Suncure

I need to repair a ding overnight. Is there any way to harden this stuff w/out placing it in the sun? i.e. a hair dryer?

Maybe i’m refrring to something different, maybe I’m not. I’m talking about those little tubes of ding repair stuff you buy, you slap it on, put it in the sun and you’re done. Not sure where the caltalyst comes in. thanks

there is no catalyst in the kit, but you could buy some at the lumber yard. Rather than using sunshine try some other UV light source. Regular flourescents a close range will make it go off eventually (hours), a tanning lamp, a black light flourescent tube works also. It is triggered by UVA-UVB light, not heat. Tom S.>>> Maybe i’m refrring to something different, maybe I’m not. I’m talking > about those little tubes of ding repair stuff you buy, you slap it on, put > it in the sun and you’re done. Not sure where the caltalyst comes in. > thanks

Tom is right on. Sorry for any confusion. Heat will do nothing to help your resin kick. If you don’t have UV from the Sun then you have to substitute it with something else. I was just saying to get some catalyst (MEKP) and add it to your mix. The catalyst will cause the reaction to happen. If you have never used catalyst you might want to do a test. If you use to much catalyst the resin will yellow or even catch fire. With the UV resin they say as long as you can go outside and see any kind of shadow then the resin will kick. It just might take longer. In full sunlight it will fully kick in a mattter of minutes.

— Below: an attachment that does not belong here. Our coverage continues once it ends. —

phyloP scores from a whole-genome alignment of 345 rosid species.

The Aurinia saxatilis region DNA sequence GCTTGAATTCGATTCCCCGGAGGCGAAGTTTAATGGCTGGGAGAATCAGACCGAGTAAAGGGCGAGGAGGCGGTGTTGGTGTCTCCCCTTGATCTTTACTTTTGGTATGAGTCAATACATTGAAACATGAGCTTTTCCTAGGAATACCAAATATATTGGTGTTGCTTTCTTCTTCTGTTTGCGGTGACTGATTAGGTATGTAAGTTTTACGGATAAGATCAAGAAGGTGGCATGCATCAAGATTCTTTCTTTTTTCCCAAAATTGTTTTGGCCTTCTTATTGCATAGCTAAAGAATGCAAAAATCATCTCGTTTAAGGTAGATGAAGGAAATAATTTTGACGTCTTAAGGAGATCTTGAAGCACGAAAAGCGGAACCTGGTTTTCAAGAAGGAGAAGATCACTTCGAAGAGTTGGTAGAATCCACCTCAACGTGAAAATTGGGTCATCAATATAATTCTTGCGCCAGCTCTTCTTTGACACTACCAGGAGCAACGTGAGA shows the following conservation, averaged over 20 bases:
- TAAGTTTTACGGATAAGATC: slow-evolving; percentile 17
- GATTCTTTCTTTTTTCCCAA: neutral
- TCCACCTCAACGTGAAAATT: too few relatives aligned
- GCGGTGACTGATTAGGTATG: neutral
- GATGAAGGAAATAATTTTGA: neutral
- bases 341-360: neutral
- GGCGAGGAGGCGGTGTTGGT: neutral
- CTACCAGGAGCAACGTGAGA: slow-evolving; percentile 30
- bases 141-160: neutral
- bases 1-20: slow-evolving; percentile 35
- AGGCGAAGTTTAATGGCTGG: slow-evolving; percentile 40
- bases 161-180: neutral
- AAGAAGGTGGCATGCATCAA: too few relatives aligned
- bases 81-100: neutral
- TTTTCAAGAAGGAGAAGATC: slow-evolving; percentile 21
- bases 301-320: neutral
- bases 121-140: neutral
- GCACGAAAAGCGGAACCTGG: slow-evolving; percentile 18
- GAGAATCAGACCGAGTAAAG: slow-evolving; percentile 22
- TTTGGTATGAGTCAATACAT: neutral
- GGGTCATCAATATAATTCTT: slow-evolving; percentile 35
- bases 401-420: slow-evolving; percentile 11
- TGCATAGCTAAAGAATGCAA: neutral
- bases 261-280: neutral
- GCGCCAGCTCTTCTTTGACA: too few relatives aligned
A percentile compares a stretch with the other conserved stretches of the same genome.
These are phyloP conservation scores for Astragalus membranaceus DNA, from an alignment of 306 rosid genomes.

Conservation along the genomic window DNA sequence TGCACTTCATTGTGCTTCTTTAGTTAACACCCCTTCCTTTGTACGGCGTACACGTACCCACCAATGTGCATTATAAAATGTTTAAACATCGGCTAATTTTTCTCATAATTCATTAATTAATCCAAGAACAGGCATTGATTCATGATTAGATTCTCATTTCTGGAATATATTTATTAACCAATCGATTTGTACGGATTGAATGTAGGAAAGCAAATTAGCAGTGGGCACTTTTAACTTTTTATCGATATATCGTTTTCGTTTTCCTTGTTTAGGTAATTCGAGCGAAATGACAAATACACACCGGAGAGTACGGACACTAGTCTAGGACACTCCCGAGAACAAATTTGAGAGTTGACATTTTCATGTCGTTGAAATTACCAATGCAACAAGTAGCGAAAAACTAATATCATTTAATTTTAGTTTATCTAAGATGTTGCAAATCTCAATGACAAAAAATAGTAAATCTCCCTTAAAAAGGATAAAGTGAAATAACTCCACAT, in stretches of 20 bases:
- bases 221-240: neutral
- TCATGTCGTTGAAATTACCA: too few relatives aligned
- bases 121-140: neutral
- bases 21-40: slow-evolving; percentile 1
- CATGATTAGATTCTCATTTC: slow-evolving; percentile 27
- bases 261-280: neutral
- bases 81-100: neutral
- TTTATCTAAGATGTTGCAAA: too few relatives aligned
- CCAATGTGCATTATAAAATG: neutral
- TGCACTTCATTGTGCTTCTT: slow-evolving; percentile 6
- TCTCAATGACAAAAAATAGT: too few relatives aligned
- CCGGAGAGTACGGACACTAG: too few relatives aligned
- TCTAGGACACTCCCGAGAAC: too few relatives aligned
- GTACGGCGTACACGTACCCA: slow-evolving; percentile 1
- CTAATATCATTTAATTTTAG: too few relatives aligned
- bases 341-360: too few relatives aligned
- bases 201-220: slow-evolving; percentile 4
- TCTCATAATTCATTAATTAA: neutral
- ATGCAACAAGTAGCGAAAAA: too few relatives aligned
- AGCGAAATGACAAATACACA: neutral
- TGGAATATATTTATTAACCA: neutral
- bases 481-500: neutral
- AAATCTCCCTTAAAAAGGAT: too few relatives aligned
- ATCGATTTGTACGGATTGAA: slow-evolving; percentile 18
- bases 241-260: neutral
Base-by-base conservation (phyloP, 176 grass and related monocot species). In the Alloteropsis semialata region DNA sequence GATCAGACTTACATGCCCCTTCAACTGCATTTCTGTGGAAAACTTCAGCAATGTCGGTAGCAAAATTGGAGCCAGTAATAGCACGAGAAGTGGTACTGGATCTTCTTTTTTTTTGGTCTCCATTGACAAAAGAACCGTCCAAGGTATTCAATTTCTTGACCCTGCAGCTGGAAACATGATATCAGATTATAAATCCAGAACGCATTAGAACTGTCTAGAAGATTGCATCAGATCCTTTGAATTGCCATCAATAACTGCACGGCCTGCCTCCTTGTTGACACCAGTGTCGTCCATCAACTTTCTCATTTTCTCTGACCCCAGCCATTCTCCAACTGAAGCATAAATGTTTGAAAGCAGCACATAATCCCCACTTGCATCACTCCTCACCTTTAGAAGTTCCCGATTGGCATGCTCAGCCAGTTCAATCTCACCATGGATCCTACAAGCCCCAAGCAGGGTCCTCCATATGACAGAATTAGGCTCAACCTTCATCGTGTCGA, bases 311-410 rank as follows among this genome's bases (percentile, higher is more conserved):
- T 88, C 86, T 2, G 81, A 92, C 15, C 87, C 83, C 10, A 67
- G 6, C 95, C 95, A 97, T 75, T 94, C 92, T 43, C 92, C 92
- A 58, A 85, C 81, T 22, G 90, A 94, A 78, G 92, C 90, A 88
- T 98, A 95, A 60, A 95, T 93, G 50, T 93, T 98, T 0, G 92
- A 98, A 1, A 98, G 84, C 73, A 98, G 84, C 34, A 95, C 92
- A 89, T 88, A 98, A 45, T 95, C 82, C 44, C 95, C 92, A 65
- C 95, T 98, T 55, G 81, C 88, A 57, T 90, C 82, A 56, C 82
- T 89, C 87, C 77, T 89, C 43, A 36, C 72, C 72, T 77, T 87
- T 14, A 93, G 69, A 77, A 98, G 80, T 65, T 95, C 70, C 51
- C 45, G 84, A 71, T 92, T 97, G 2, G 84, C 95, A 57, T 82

At the old Monterey Bay Fiberglass they had resin samples showing clarity of different types. One sample was obviously darker than the rest and had a label saying that it had been “over catalyzed.” If you add conventional catalyst to UV resin, will it cause yellowing or darkening after UV exposure?

John: I’m not sure about the premixed tubes of SunCure or SolarRez, because I’ve heard that there are milled fibers and other things in these kit forms. I use SunCure powder added to my own Silmar S249a. I lam with it as a UV cure resin. I use the same mix for hotcoats and glossing (after I thin it with Styrene). So far there have been no ill effects of using MEK in addition to the UV additive. In fact, true to the claims, I find “the whites are whiter”, a couple of my favorites have seen a year or more of heavy exposure to the sun and are still nice and bright. Tom S.>>> At the old Monterey Bay Fiberglass they had resin samples showing clarity > of different types. One sample was obviously darker than the rest and had > a label saying that it had been “over catalyzed.” If you add > conventional catalyst to UV resin, will it cause yellowing or darkening > after UV exposure?

The only time I have intentionally added catalyst to UV resin and then exposed to UV rays was in doing glassing with opaque laminates. The older formula sometimes would not work well under objects that would block UV rays (ie. a dark lam). The resin exposed would kick fine but the area under the lams would not kick as fast or at all and you would end up with a bubble in your glass work. So to combat this I would add a very small amount of catalyst to a small batch of UV resin, set my lams, then roll my glass back over and laminate as usual with UV resin. Then expose the whole thing to UV. The newer, I would say in the past couple of years, has gotten much better. This is hardly a problem (but I still do it to be cautious). The only reason to add catalyst to UV in my opinion is the reason above, if you have to do something at night and have no UV alternative, or if you are using UV resin to set a fin box, or any other areas where you are talking about depth. This is just regualr poly resin with an additive (a yellowish powder, from my experience), whereby UV takes the place of catalyst. In mixing the two (UV rays and MEKP) one should augment the other. A simplified example, if you have UV resin mixed up and you also mix in your normal amount of MEKP and then you expose it to UV Rays, you are in essence double the catalyizing agents. Bottom line in my opinion don’t mix them unless you have to.